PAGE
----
Reevaluation of prognostic significance of symptoms in Hodgkin's disease

Cancer. 1985 Dec 15;56(12):2874-80. doi: 10.1002/1097-0142(19851215)56:12<2874::aid-cncr2820561227>;2-2.


The prognostic value--at diagnosis--of fever, sweating and weight loss, which enter the Ann Arbor B category, and of pruritus, whose influence on survival is still debated, were systematically reevaluated in 635 patients with Hodgkin's disease, observed between 1972 and 1982. By means of multivariate analysis an intrinsic, more negative prognostic value was demonstrated for each of the following symptoms: fever over 38 degrees C, weight loss more than 10% of body weight in the 6 months before admission, and severe pruritus, which is defined as being generalized, causing multiple excoriations and resisting local and systemic antipruritics. Patients with the mild counterparts of these symptoms, as well as sweats, were found to have a survival rate quite comparable with that of fully asymptomatic patients. A rearrangement of the Ann Arbor B constitutional symptoms which would replace sweats with severe pruritus might be more correct and more suitable for better selecting the patients who require more aggressive therapy.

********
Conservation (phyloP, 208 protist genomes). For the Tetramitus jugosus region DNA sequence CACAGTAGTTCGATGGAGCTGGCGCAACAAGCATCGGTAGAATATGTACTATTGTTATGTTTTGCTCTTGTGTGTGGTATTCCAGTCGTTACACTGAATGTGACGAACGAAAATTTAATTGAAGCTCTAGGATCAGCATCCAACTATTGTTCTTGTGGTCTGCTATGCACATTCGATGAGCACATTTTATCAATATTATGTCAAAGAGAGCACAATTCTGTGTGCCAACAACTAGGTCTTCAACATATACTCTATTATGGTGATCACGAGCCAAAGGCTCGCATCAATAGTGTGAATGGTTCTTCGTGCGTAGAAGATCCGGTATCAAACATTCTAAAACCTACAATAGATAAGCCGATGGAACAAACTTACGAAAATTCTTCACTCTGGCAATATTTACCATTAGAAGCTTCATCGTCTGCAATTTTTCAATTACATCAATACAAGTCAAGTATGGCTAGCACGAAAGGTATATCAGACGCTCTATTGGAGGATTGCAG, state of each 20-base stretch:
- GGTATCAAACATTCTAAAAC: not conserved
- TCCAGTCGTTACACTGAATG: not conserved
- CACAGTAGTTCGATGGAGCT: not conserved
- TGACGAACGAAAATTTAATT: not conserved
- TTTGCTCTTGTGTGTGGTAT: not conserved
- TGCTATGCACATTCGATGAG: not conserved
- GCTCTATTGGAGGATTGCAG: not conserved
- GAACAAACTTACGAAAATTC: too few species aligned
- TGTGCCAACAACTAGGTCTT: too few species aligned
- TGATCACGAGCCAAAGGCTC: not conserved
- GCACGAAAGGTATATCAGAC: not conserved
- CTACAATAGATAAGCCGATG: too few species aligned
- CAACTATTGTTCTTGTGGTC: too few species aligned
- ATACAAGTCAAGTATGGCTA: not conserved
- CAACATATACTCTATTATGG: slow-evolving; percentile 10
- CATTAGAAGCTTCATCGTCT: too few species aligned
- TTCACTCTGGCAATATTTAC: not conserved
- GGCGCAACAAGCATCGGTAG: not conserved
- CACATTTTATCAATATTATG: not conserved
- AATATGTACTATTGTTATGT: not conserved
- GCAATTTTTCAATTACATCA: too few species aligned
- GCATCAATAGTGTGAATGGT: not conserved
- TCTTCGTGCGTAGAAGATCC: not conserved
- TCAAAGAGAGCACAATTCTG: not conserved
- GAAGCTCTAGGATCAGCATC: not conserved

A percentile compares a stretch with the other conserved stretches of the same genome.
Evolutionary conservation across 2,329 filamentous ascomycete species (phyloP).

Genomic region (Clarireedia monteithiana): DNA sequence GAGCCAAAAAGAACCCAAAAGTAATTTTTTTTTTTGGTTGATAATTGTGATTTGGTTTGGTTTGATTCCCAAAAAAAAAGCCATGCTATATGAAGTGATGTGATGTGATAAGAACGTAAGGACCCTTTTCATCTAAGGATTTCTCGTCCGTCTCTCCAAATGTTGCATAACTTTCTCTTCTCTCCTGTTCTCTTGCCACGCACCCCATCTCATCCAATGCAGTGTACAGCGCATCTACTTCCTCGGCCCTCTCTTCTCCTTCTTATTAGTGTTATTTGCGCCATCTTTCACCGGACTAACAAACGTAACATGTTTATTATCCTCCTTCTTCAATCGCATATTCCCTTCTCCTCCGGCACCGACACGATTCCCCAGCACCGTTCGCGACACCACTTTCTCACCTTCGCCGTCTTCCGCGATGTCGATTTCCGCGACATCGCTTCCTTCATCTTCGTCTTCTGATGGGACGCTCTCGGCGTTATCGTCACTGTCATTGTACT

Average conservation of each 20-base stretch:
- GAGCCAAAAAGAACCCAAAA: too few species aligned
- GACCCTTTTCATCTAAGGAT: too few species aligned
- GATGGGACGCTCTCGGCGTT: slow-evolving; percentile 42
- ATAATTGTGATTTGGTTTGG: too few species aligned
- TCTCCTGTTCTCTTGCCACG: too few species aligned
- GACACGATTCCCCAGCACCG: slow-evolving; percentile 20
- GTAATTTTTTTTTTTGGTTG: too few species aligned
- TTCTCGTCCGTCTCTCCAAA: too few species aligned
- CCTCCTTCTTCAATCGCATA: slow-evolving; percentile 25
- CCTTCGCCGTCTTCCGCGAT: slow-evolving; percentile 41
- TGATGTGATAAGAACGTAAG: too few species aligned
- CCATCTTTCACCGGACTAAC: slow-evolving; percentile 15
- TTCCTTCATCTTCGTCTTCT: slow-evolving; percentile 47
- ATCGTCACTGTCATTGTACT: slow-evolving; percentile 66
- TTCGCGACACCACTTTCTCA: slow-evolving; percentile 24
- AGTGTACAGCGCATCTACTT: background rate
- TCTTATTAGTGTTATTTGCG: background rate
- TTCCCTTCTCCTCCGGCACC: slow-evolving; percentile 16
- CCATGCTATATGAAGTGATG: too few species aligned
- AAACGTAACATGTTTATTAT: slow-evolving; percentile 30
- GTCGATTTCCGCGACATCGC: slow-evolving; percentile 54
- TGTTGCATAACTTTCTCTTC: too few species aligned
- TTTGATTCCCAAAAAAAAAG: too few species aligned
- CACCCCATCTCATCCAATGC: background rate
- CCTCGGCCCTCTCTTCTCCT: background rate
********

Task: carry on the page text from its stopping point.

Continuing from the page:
Publication types

  • Comparative Study

MeSH terms

  • Antineoplastic Combined Chemotherapy Protocols / therapeutic use
  • Body Weight
  • Fever / etiology
  • Hodgkin Disease / diagnosis*
  • Hodgkin Disease / drug therapy
  • Hodgkin Disease / mortality
  • Humans
  • Prognosis
  • Pruritus / etiology